Wednesday, 26 May 2010

Dare we take note?

Michael Taft: Lawrence Summers, Director of President Obama’s National Economic Council, is articulating sound economic common sense(thanks to Michael Burke for the heads up on this):

‘It is not possible to imagine sound budgets in the absence of economic growth and solid economic performance.’


‘Appropriate short-run expansionary budget policy can make an important contribution to establishing the confidence necessary for sound growth.’


‘(It is) impossible to sensibly address either unemployment or long-run fiscal challenges in isolation.’

Anyone in the Irish Government want to take note?


Rory O'Farrell said...

Spain has just lost its AAA rating BECAUSE of its cutbacks.

As any regular reader here knows, the cutbacks will reduce growth and the ability to raise taxes.

I know I mentioned it before, but Ireland's bond spread did not decrease following the last budget. It is just a myth put out by the government, and which the media are too lazy to check (the publicly available data) themselves.

Mack said...

@Rory -

That's interesting, if it's accurate it would certainly imply that Ireland is taking the wrong approach. I'm not sure that is what Fitch themselves are saying though.

You can read the report itself here

Requires registration, but it's free.

The report itself seems to be rather different to the Associated Press news story.

To quote -

The downgrade reflects
Fitch’s assessment that the process of adjustment to a lower level of private sector
and external indebtedness will materially reduce the rate of growth of the Spanish
economy over the medium term. Despite these expectations, the Stable Outlook on
Spain’s sovereign rating reflects Fitch’s view that the country’s credit profile will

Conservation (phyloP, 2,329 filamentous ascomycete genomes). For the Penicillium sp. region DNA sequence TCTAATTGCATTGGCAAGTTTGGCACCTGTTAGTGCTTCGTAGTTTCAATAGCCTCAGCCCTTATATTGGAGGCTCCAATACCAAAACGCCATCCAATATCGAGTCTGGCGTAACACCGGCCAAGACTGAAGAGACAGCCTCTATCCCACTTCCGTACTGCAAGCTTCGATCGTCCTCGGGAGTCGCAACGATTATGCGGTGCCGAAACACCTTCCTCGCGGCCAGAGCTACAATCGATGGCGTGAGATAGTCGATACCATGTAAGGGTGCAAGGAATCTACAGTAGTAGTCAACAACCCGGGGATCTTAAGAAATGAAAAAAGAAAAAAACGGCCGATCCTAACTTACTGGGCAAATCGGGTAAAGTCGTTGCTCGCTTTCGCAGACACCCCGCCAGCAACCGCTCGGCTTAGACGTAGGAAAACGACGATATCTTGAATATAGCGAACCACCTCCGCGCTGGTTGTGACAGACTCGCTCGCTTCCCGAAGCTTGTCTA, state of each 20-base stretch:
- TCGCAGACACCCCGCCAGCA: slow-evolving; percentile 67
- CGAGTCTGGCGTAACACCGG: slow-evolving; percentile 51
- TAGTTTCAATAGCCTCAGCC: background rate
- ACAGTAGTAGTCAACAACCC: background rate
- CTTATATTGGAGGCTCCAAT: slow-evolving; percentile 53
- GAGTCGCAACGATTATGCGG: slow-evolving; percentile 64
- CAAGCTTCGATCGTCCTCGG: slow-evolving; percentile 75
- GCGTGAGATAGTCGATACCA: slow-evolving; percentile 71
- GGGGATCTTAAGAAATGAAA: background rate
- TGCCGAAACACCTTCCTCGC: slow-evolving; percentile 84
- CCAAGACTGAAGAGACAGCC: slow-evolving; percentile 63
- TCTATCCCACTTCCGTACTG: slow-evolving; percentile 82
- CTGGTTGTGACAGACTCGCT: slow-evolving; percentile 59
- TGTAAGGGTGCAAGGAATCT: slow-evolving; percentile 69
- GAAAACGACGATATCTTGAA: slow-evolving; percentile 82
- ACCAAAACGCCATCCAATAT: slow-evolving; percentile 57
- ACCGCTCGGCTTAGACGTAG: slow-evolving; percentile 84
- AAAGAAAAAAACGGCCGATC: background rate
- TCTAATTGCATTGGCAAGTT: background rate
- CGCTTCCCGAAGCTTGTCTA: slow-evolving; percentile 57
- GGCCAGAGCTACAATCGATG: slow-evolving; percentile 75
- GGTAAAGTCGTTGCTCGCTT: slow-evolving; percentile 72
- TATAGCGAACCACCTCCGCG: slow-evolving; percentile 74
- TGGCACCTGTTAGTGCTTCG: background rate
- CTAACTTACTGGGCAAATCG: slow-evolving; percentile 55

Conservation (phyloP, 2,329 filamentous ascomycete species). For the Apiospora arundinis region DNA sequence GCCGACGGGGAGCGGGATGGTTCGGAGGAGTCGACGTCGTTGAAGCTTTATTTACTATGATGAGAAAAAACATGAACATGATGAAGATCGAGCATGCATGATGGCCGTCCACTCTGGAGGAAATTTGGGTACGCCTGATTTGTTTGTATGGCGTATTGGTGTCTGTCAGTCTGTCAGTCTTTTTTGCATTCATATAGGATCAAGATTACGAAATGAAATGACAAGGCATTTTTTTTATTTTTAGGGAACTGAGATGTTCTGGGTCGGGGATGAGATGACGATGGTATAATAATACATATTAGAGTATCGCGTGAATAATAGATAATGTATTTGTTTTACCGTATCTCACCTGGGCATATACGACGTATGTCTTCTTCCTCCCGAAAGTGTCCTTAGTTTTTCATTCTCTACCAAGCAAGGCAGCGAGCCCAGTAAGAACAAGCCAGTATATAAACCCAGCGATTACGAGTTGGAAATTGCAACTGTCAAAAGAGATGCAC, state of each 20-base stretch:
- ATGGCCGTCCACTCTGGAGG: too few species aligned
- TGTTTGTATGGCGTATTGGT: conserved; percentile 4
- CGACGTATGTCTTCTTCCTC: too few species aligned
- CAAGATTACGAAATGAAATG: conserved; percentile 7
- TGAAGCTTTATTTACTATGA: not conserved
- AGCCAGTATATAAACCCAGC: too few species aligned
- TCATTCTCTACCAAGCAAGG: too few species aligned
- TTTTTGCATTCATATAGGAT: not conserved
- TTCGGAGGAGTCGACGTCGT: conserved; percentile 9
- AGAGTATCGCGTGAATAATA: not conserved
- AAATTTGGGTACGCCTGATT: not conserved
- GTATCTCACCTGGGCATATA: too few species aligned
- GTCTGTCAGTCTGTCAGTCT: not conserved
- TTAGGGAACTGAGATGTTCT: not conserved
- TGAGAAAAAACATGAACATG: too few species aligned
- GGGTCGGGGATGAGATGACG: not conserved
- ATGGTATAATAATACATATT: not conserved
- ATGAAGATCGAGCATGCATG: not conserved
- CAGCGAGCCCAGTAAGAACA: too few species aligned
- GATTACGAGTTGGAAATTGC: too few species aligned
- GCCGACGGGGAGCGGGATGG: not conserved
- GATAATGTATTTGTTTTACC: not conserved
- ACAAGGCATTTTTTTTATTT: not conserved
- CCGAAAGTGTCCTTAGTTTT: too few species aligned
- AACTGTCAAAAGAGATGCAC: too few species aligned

remain very strong and consistent with its ‘AA+’ rating, even in the event of some
slippage relative to official fiscal targets.
The Spanish government has announced an ambitious fiscal consolidation plan to
ensure a return to sustainable public finances after the global financial crisis. Fitch
believes the Spanish government could find it hard to implement some of the
expenditure cuts. In particular, the agency has some doubts over the feasibility of
the cuts that need to be made by Spain’s autonomous communities, who may also
see a reduction in the transfers they will receive from the state budget.

and later on

Less than full implementation of the austerity plan, weaker than expected growth, deflation or a larger disbursement for the banking sector
would further increase debt.

Michael Burke said...


thanks for the link.

But I think the earlier interpretation is supported by the quotes you provide and the piece as a whole.

First sentence summary; lower growth will push the deficit higher, hence the downgrade.

Then, immediately after the long section you quote which ends with doubts about the autonomous regions' commitment to cuts is a new para., which I'm sure you omitted for reasons of space. That's a shame, because it reads as follows,

"Nevertheless Fitch believes that the risks economic growth will fall short of the government's projections is a more important consideration [than non-implementation of the cuts package]".

And the entire concluding 4 pages of the piece is titled "Slow Growth Would Hurt the Public Finances".

Mack said...

Michael no doubt.

They didn't specifically mention government cuts as negatively impacting growth - rather private sector deleveraging and paying off external debt (the cuts probably part of that, but they seem to regard the fiscal adjustment as a good thing - which suggests they feel the impact of those policies on growth are more than offest by the benefits?). I was thinking that this was related to sorting out Spain's balance of trade deficit and her competitiveness vis a vis Germany. I.e. They are critical of the real devaluation strategy. Maybe I've got that wrong. But if not, the constraint here is the Euro... BTW, most of the news outlets in the UK led with Spain was downgraded _because_ of the cuts, Bloomberg in the US led with _despite_ the cuts and the Irish press ignored that angle entirely.